Building Perimeter

5 May

Area and perimeter have always been a doozy to teach, not because the concepts are so difficult but because students tend to mix them up.  When we get into problems like “keep the perimeter the same, but create the smallest and largest areas you can,” their heads really spin.

Enter the popsicle sticks.  It turns out that popsicle sticks are the perfect perimeter building material.  They could take the number of sticks they needed to represent a given perimeter (like 12) and create different rectangles.  Then they would count the squares inside and find the area.  You know an activity is a success when your strongest mathematicians want to build, and your struggling students are successful.



Afterwards, students transferred their work to graph paper and wrote about which perimeter made the largest area.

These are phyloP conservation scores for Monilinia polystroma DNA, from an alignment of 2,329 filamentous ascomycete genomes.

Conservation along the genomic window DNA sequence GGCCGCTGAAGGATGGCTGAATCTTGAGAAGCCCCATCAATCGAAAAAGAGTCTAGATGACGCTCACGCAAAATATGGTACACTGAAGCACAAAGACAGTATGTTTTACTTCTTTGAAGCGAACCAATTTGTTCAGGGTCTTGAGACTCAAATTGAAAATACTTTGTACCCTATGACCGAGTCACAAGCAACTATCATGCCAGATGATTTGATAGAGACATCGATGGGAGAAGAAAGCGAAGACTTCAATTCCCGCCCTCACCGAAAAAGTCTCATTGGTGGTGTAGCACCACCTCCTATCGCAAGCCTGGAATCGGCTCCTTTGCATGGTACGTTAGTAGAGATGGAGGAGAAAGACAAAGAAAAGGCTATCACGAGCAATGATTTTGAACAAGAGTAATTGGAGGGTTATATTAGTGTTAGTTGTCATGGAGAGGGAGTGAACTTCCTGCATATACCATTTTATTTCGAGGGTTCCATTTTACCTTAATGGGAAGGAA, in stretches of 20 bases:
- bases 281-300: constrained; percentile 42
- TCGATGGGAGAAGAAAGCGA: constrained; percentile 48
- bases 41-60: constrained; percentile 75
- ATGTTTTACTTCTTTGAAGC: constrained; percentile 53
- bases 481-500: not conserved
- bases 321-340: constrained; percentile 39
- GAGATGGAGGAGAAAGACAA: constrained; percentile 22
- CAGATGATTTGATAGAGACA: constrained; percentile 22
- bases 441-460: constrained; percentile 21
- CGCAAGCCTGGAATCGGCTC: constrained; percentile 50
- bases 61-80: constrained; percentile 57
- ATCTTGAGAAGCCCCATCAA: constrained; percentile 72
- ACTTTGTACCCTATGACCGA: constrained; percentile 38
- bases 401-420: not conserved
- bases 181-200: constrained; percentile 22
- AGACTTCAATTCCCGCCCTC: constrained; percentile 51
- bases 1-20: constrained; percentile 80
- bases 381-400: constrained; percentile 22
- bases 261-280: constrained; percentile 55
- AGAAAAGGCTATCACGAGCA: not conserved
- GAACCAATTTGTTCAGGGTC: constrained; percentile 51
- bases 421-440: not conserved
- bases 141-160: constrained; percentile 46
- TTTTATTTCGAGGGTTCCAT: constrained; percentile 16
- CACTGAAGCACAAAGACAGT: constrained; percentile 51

photo 4

We had a discussion afterwards about what kinds of shapes made the largest areas (fat ones–the closer to a square, the better)and what kinds of shapes created the smallest area (long and skinny.)  Some students also came up with mathematical ways to create create shapes with a certain perimeter besides guess and check.  They discovered that for a perimeter of 14, for example, you need to create a shape with two sides that add up to 7, which then doubles for the opposite 2 sides.  Not all students were ready for that logic, but it spread through about half of the class.  Area and perimeter really lend themselves to building, we’ll have to do more in the future!

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